No, the Stone Fence is actually a simple recipe from the Jerry Thomas archives, which Lance made with Buffalo Trace bourbon and apple cider from Lattin's Country Cider Mill in Olympia, WA. It was a drink so easy yet so delicious, one had to ask the question: why isn't everyone drinking this? I suppose the answer is they must not have met Lance.
Lance later acted as shepherd to us weary seminarites as we went from bar to bar in Portland. I have since become a fan of his blog, both for its expertise and its candor, and was pleased he too contributed to Left Coast Libations.
But I'd never seen Lance actually do what he does in the real world.
I wish I could better describe the full atmosphere of 50 Plates, but during the time we were there I was so completely ensconced in our own little haven I scarcely was aware of anything existing outside of a five foot radius from my heart. Suffice to say Lance was an extremely gracious host, and a true master of his craft.
Food and drink appeared to us from every direction, all of it superb. I recall oysters, seafood cocktails served in shooter glasses with the fish submersed in salsa. I recall a delicious first drink with chartreuse and...uhhmm.
Better get used to this folks, the night gets blurrier and blurrier.
Lance was excited to make me a Mint Julep in one of their authentic julep cups. I must admit, I have never had a Mint Julep in a Julep cup. It was phenomenal, evolving with each sip as the whiskey slowly gave way to the syrup, mint, and ice.
I also passed along Sarah's newfound love of St. Germain, and to this Lance made her a modified version of his own creation, The Plagiarism Cocktail. This is a drink that appears in, you guessed it, Left Coast Libations (I swear this was not planned ahead of time...at least not by me).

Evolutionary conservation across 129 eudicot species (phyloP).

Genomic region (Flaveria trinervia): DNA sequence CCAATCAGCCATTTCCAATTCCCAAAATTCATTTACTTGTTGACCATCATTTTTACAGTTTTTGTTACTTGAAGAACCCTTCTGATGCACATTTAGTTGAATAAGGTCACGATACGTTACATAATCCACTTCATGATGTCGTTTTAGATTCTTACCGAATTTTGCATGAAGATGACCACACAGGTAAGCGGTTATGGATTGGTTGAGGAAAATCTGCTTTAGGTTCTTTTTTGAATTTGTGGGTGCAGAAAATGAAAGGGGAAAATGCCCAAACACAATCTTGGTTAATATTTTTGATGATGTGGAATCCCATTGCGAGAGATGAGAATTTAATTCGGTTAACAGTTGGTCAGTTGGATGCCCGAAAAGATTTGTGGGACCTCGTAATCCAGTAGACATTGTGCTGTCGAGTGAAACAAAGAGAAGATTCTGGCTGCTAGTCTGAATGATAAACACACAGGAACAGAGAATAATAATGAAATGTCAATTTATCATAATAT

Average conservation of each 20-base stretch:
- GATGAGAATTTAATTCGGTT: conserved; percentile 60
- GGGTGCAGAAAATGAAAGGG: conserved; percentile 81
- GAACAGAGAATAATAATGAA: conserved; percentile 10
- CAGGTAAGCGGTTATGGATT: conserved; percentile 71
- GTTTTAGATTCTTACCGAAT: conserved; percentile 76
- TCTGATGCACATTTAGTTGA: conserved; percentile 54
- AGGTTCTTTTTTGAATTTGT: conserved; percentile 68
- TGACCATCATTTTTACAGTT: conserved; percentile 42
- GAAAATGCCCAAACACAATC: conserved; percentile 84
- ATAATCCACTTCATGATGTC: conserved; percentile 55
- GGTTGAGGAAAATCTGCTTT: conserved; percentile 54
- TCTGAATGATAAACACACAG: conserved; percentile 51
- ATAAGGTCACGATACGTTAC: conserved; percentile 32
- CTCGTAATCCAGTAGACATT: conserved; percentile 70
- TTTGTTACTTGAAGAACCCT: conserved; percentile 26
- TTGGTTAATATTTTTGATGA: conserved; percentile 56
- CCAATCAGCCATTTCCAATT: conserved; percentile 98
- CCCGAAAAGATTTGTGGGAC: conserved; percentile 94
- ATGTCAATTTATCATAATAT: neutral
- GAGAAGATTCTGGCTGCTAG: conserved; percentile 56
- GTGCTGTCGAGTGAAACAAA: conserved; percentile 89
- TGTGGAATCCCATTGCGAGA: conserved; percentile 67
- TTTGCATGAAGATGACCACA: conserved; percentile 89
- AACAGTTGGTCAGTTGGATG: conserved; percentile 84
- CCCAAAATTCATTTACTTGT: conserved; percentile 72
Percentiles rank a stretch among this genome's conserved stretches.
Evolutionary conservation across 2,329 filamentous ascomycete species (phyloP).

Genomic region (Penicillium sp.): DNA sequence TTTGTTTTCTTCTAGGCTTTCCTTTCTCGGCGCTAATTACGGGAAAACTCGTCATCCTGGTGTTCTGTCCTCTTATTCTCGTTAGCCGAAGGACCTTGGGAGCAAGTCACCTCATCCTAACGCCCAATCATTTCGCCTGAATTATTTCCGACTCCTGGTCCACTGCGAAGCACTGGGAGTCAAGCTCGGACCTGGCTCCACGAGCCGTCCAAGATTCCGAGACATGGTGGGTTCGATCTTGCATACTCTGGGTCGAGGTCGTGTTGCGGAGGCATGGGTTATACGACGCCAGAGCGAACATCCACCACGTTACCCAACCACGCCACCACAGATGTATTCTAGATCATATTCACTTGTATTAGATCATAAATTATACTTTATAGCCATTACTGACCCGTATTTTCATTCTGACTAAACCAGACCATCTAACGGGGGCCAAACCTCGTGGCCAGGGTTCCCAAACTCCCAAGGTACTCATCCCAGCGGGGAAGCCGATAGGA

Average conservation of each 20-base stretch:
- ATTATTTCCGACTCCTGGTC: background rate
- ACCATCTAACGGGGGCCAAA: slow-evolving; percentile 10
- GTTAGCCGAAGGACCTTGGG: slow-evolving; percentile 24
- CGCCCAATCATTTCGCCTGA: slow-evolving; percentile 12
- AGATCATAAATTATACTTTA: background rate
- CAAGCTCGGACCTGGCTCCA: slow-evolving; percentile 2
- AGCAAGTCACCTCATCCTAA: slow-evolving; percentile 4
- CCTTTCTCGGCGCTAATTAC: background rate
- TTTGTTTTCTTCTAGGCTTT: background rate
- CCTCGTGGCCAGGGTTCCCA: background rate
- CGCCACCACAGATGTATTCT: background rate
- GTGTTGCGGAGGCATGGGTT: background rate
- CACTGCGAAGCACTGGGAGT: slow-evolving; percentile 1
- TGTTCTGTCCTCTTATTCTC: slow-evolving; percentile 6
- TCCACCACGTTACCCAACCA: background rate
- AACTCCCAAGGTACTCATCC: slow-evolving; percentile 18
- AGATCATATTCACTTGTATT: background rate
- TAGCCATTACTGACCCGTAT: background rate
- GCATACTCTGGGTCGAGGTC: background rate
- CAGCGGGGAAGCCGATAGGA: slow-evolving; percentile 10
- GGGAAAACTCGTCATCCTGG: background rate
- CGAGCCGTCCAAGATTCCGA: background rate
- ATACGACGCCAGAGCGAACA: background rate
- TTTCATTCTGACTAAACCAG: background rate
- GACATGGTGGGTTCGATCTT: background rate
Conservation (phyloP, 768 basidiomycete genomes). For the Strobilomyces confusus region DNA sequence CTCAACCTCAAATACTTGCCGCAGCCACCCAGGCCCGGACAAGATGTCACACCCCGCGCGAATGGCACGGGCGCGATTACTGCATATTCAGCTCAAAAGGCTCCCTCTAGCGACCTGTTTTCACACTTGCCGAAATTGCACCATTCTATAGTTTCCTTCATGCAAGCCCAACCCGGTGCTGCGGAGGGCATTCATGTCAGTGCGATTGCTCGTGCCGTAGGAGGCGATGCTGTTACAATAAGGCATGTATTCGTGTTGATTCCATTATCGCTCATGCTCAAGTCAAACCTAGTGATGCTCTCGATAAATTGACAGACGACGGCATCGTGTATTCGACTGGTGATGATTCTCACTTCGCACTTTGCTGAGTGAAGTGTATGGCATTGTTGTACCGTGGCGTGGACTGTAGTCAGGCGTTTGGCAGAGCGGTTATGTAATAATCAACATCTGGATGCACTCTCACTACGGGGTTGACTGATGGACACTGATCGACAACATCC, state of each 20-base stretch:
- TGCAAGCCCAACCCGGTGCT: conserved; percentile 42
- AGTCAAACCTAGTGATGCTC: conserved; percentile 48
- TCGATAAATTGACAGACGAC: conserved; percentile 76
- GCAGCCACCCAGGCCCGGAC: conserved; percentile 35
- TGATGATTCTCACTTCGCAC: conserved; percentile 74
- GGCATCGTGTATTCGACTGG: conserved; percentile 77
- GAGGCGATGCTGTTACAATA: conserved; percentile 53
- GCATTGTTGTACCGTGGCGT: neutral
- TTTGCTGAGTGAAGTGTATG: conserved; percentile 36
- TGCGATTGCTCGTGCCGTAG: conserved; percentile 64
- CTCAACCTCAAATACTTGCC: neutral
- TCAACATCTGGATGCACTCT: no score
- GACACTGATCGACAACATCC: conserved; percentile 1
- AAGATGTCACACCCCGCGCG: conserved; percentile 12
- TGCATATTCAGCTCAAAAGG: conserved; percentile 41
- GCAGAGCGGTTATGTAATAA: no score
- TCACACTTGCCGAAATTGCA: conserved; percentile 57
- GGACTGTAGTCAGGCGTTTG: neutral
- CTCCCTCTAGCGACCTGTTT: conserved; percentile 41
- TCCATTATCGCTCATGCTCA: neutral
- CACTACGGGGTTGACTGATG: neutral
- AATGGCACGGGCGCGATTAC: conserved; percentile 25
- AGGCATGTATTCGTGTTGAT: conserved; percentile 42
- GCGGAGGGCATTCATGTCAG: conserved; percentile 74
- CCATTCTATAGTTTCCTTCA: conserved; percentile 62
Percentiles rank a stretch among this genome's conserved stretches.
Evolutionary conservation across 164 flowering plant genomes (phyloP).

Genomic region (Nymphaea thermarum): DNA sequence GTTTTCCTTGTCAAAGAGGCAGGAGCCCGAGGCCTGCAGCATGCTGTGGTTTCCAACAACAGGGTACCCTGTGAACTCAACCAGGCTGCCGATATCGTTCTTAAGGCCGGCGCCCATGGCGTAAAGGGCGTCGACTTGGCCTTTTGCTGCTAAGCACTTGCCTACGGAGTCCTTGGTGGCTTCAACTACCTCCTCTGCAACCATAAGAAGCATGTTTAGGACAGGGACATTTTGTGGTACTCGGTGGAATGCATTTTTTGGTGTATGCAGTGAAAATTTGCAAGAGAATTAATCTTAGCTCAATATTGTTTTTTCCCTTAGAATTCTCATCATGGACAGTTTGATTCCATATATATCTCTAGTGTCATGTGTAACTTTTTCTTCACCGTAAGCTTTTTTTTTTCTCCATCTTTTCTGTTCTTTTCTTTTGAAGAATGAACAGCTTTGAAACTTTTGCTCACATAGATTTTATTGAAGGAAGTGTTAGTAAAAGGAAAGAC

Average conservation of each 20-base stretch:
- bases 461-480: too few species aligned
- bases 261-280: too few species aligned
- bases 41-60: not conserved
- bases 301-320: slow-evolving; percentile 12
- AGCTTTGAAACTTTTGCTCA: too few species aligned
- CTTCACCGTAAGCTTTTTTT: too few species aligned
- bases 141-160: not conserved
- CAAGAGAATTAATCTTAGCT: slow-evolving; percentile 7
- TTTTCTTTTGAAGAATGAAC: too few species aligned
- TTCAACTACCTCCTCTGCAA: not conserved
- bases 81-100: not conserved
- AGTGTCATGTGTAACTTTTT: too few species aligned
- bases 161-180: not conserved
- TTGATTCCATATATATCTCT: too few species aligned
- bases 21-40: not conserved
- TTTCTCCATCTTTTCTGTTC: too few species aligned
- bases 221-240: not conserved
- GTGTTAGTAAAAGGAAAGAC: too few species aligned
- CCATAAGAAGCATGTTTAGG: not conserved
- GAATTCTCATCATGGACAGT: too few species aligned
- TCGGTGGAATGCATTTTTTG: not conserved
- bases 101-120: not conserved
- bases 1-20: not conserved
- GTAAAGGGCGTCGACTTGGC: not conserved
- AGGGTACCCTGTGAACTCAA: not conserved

2 oz Clear Creek Pear Brandy
1 oz St. Germain Elderflower Liqueur
½ oz Green Chartreuse
1 oz Meyer lemon Juice
2 dashes Grapefruit Bitters
Shake and strain into a cocktail glass
Garnish with one lightly bruised sprig of thyme to release some of the essential oils
This is the recipe for the original. I believe the modified version was with regular old lemons instead of the Meyer, with accompanying adjustments. But I could be wrong. Again, one can only be in a whirlwind for so long before one gets whirly oneself.
I have to say, and I already have said to the creator of this drink himself, that this was the best use of St. Germain I've ever witnessed. Sarah, if your reading, there's nowhere to go but down from here. But not to worry. Down is a relative term, and down when it comes to St. Germain is still relatively high. As they say, if you shoot for the moon and miss, you still are amongst the stars.
(Editor's note: Aside from the Sun, the closest star to the earth is Alpha Centauri, which is 4.3 light years away. The moon, on the other hand, is on average 384,000 kilometers from the earth. Therefore, if you shoot for the moon and miss, you are still not significantly closer to any star. In all likelihood, if you shoot for the moon and miss, you will end up careening wildly off into space like that guy from 2001 that HAL blasted off, and if you're lucky you'll just die of fright or something like that).
Finally, Lance brought us out some tastes of his own smoked whiskey. The process for making this sounds highly illegal. It involves using some sort of bong-like apparatus to trap hickory smoke, then using a tube to run that smoke into a bottle with whiskey in it, shaking it up, repeating, etc.
If Lance had been a 19th century chemist, he'd have injected himself with deadly virus to see if his experimental tonics would save his own life. I just know this is true.
Apparently we left 50 Plates, since we're not still there. That must have been sad. And we went back down the road to ask Daniel for forgiveness...and possibly a drink as well.